The United States faces a host of strategic geopolitical challenges today, many of which have long been brewing as a result of structural changes and some of which have been self-inflicted by successive administrations, most recently and most especially the Trump Administration.  In An Open World, Rebecca Lissner and Mira Rapp-Hooper deliver a lucid and incisive diagnosis of these multidimensional strategic challenges that is strengthened by their admirable restraint in dwelling on where any blame should be apportioned and is written in precise and elegant prose.  Their goal is to provide a clear-eyed assessment of the current geopolitical landscape facing the U.S. and to chart a strategy for how the U.S. should navigate the world it faces today in order to advance its national interests in a manner that is in line with its values — and they succeed, to a very large extent, on both counts.  An Open World is an important and timely contribution from two scholar–practitioners who wrote this immensely relevant book with the explicit aim of bringing rigorous research to bear on American foreign policy and are now positioned, as senior national security officials in the Biden Administration, to work to bring parts of their vision to fruition as they contribute to the new National Security Strategy and beyond.[1]

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Throughout his years in the public eye, former president Donald Trump has frequently said things that reveal his belief that the construct of ‘race’ is a valid measure of human difference and human worth.  In countless public utterances, he has used racist, derogatory language to insult, belittle, and abuse non-white people.  He has also conflated whiteness with American-ness, implying that the United States is a racial community of white people whose non-white residents cannot be incorporated into the nation because of their race.  After all, he rose to national political prominence primarily through his prolonged racist campaign against President Barack Obama, claiming that Obama had been born in Kenya and was also a Muslim.  And his announcement in June 2015 that he would seek the presidency featured the defining comment of what might be called Trump’s “racial panic.” Speaking about immigration to a group of cheering supporters, Trump said, “When Mexico sends its people, they’re not sending their best.  They’re not sending you.  They’re not sending you.  They’re sending people that have lots of problems, and they’re bringing those problems with us.  They’re bringing drugs.  They’re bringing crime.  They’re rapists.  And some, I assume, are good people.”[1]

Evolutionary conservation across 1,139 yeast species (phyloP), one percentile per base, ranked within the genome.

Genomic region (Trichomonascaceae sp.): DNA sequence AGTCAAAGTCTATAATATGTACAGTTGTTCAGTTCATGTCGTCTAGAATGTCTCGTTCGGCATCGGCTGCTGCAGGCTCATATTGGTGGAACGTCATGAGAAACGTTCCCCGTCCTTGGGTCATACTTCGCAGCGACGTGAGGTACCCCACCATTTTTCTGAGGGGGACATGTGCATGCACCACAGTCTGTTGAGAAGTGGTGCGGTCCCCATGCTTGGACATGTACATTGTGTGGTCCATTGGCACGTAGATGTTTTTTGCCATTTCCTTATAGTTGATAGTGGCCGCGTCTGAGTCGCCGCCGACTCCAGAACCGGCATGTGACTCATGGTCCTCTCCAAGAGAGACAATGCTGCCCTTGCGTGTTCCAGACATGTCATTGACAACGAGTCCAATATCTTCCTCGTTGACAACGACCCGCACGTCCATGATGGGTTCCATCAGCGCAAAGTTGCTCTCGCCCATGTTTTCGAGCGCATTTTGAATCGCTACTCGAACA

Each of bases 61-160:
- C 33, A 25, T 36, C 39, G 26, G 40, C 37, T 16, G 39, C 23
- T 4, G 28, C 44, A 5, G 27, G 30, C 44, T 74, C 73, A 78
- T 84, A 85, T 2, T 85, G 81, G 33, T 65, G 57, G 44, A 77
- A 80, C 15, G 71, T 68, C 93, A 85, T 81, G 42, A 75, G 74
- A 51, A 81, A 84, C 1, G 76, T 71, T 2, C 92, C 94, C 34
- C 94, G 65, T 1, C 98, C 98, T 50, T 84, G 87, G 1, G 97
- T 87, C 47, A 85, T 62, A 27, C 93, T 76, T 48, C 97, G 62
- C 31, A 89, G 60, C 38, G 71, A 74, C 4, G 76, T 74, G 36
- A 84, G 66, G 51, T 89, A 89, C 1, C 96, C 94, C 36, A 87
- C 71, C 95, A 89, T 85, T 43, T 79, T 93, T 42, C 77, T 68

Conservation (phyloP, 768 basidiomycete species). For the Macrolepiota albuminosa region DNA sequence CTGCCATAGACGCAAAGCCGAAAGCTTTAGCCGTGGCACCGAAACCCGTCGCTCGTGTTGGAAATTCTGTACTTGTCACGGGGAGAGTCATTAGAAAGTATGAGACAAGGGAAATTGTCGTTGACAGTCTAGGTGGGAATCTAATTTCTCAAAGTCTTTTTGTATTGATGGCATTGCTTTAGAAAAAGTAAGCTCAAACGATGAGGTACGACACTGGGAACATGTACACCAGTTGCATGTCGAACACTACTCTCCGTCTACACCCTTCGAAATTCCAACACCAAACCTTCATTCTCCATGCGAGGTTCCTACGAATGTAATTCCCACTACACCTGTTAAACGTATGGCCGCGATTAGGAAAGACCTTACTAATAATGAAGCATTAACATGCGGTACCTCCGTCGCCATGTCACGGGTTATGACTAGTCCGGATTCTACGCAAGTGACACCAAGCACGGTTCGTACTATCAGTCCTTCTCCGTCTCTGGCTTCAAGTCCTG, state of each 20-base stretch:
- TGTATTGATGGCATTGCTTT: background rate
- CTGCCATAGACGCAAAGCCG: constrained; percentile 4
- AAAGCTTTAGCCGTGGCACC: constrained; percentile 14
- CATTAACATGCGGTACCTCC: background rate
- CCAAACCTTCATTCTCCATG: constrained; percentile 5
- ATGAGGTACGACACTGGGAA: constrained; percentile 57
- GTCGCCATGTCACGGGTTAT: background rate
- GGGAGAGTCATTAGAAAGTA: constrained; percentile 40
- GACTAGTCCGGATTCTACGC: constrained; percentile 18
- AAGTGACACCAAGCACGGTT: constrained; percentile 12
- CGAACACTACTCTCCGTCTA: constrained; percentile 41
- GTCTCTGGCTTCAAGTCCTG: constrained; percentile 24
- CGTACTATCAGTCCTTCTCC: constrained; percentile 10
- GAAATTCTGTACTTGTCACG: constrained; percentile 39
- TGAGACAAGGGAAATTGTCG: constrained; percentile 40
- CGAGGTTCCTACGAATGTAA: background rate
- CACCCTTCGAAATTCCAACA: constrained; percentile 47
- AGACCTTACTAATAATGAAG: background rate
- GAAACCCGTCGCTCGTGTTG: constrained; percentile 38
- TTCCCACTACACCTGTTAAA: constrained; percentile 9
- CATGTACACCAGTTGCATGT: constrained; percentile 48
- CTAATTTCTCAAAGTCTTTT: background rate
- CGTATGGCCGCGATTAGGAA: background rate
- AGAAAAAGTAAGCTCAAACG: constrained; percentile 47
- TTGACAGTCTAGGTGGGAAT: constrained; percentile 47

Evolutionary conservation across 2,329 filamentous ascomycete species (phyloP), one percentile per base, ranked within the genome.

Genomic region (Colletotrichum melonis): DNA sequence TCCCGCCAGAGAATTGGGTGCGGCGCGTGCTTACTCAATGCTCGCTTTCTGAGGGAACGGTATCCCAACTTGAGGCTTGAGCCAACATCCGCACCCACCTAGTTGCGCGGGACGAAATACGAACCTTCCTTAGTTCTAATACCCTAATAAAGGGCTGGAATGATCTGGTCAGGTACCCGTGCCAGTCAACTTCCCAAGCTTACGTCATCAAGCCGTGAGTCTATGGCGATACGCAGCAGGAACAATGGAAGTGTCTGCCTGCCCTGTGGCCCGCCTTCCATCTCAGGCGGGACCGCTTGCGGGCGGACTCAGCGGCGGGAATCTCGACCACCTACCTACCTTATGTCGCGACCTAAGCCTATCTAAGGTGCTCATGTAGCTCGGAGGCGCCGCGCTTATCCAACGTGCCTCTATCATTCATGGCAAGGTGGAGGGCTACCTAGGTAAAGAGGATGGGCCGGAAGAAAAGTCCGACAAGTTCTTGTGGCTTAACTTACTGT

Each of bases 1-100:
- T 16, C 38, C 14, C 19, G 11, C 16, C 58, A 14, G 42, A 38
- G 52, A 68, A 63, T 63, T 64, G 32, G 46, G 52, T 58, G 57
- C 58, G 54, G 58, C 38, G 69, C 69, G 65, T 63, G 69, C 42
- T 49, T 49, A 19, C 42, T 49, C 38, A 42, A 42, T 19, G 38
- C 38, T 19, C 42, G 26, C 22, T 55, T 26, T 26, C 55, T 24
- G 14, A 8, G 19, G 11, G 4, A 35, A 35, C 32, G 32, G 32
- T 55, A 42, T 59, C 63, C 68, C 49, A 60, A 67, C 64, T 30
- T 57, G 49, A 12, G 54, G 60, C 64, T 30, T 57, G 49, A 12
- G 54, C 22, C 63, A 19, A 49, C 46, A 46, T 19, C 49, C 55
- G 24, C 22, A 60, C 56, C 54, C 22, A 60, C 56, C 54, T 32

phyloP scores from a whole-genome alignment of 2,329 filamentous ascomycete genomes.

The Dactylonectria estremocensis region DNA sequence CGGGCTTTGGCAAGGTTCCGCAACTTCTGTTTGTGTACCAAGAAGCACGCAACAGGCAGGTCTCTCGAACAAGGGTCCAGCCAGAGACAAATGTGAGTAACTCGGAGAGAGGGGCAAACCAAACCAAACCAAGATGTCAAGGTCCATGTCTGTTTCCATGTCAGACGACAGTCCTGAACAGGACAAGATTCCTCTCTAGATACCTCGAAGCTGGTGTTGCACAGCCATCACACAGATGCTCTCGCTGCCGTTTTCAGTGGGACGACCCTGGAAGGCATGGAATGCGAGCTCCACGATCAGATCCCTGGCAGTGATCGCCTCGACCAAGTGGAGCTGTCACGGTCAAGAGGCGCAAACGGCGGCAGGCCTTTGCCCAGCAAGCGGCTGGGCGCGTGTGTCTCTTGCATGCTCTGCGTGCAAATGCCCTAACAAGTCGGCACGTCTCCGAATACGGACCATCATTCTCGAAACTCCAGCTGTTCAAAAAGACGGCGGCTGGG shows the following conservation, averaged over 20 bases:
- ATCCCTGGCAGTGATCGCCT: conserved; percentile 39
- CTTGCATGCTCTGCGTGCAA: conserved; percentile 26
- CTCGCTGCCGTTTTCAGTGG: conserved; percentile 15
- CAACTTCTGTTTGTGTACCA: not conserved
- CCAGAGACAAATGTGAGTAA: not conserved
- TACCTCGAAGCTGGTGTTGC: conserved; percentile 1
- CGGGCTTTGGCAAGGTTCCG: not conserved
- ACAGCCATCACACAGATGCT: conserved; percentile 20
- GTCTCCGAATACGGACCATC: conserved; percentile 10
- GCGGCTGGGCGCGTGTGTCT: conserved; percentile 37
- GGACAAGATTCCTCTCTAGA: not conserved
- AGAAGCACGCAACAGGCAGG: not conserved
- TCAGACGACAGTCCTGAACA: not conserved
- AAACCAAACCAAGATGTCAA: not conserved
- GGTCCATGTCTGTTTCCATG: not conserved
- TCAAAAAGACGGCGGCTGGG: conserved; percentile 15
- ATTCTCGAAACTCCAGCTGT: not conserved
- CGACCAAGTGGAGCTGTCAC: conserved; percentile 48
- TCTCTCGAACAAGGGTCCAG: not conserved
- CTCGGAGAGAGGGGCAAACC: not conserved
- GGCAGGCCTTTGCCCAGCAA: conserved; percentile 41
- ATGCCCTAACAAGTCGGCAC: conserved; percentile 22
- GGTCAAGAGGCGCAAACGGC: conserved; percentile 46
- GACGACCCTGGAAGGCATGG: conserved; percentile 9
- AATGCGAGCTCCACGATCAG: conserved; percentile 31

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“So how do you compare women’s status in the U.S. and Japan?” Despite advance preparation, I had not anticipated this question.  I froze.  No, I was not defending my master’s thesis.  The question was posed by an immigration officer at Milwaukee International Airport.  I was returning to the University of Wisconsin, Madison, after a winter break in my native Japan, and my reason for re-entry, stated in my immigration document, was graduate education in sociology and women’s studies.  Before me was a female agent of the Immigration and Naturalization Service (INS), her blonde hair pulled back in a tight bun, her blue eyes expressionless, and her holstered handgun gleaming.  At graduate school I was accustomed to handling questions under a figurative gun but never a literal one.  If I gave a “wrong” answer, I wondered, would I get into trouble?